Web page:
For the tangzhong: Mix flour with water until smooth. Cook over medium-low heat in a saucepan and stir with a wooden spoon, until thick. When swirling wooden spoon around pan, you should be able to see visibly the echoes of the swirl. Transfer to a clean bowl. Take a piece of plastic wrap and gently press it against the surface of the tangzhong. Let cool.
For the black sesame dough: Heat milk slightly until lukewarm. Add in yeast and proof for 5 to 10 minutes. You should see a thick layer of foam, indicating the yeast is active.
In the bowl of a stand mixer, sift in bread flour, rye flour, black sesame, salt, and sugar. Add in foamy yeast/milk mixture, tangzhong, and beaten egg. Using a paddle attachment, mix on medium-high. Add butter, one chunk at a time, until smooth. Continue mixing on medium-high for about 15 to 20 minutes, until elastic, supple, and super smooth. (Dough will be sticky; don't worry.)
Turn out onto a greased bowl, and cover with a towel. Let rise until doubled in size, around 1 to 2 hours, depending on how warm your kitchen is.
For the chocolate-nut filling: Melt butter and chocolate together until smooth. Stir in powdered sugar, cocoa, and cinnamon; mixture should form a spreadable paste.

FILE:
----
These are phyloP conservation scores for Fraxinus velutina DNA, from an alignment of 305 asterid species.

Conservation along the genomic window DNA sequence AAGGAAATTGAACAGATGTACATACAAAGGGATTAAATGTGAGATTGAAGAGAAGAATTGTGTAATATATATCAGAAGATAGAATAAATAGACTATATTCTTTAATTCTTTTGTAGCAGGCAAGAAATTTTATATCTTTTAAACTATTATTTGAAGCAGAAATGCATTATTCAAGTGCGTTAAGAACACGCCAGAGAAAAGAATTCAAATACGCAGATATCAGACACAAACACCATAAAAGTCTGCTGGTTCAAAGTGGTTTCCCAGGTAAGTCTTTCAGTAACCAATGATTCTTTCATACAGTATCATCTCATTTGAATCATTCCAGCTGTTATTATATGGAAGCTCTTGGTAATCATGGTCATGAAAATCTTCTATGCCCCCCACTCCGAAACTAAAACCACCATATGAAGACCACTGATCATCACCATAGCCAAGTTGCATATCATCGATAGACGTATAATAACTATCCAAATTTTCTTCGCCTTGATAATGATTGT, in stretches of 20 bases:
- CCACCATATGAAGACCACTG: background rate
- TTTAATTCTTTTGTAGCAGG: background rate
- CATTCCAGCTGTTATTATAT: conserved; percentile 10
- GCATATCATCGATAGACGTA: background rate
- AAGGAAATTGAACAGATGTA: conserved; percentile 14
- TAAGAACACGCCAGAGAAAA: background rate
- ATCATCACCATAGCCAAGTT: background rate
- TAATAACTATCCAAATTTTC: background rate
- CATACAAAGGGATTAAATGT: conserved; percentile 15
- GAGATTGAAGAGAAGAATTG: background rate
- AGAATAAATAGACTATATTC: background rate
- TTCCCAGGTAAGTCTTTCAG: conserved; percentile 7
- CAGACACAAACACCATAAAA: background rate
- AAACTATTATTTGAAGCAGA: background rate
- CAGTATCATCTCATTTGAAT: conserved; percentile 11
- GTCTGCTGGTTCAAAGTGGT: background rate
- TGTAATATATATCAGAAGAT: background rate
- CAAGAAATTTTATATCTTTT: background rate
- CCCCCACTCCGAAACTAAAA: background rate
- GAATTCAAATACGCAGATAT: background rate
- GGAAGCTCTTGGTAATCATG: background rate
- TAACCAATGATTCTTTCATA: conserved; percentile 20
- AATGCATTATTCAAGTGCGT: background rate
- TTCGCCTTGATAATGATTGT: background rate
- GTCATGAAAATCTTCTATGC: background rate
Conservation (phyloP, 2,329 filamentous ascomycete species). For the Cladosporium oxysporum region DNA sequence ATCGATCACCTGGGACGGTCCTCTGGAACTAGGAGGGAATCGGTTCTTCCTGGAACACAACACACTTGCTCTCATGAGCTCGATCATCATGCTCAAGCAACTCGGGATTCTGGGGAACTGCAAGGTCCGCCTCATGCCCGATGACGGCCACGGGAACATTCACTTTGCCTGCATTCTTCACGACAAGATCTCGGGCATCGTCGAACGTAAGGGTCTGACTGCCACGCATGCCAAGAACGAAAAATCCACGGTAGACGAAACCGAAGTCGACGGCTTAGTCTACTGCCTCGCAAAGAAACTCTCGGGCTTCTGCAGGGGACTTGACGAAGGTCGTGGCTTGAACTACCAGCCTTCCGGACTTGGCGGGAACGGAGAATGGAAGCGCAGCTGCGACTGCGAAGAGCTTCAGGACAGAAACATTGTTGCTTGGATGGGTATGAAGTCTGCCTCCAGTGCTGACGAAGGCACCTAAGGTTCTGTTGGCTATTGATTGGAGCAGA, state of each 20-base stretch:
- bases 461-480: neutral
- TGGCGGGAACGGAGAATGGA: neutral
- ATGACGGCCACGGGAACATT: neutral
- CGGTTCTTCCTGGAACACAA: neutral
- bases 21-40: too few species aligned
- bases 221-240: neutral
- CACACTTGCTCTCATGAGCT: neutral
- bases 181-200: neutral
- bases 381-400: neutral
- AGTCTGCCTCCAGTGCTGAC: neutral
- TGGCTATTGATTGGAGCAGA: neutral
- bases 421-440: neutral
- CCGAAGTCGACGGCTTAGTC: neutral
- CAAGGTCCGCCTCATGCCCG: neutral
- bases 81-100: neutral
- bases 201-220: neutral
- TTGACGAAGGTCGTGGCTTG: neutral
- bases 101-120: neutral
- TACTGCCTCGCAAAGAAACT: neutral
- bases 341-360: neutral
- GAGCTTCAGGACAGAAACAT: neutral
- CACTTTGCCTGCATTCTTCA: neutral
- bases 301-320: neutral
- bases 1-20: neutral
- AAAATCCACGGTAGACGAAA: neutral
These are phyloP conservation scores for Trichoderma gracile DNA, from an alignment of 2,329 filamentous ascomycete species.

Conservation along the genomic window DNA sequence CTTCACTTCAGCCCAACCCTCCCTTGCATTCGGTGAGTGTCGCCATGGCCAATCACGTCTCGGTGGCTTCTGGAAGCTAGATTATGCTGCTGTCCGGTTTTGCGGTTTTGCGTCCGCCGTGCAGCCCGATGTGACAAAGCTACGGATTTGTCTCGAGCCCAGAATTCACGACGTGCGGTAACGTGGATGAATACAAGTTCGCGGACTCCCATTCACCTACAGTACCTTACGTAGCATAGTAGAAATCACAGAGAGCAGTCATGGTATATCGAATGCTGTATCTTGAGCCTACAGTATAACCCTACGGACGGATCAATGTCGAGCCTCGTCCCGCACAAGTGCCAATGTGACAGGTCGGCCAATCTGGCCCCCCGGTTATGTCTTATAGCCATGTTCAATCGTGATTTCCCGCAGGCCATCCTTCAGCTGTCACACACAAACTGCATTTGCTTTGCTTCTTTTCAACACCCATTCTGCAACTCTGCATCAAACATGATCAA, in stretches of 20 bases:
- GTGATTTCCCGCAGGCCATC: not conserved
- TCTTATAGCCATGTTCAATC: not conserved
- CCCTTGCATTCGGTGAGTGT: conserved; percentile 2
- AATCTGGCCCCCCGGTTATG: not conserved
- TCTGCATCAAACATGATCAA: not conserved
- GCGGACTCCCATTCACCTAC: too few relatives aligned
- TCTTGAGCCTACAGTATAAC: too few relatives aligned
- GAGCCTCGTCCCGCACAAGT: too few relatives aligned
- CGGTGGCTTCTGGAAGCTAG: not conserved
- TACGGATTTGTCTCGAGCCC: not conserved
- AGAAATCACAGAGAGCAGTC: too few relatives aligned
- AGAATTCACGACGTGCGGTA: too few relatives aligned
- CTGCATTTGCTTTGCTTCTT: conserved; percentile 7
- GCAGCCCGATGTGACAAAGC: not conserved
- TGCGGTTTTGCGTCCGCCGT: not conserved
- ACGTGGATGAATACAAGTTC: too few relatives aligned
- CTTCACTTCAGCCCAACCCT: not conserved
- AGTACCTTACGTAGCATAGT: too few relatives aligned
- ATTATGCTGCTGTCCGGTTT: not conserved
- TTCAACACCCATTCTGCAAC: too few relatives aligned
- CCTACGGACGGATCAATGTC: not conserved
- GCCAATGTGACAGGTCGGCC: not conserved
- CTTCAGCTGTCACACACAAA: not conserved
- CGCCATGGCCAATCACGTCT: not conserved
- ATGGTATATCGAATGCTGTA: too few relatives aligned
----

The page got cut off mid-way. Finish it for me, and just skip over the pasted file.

Turn dough out onto a lightly floured surface and punch down. Roll into a large 24-inch square. Spread filling evenly over dough, sprinkling chopped nuts all around, and then roll dough up, starting from the short edge. Use a sharp knife and slice through the middle down the length of the dough. Twist two halves over each other and place in a parchment-lined loaf pan, tucking the edges underneath. Cover with plastic and let rise for another 30 to 40 minutes.
Meanwhile, preheat oven to 350°F. After rising, brush loaf with egg wash. Bake for 20 to 30 minutes, until golden brown. Let cool and serve warm.
Manuel Betancourt is a New York City-based writer. He’s a pop culture enthusiast, an amateur baker, and an eternal Buffy fan. His work has appeared in Film Comment, The Atlantic, Vice, INTO, and Esquire, among others. He’s a regular contributor to Remezcla, Electric Literature, and one of the co-authors of the middle-grade graphic novel The Cardboard Kingdom.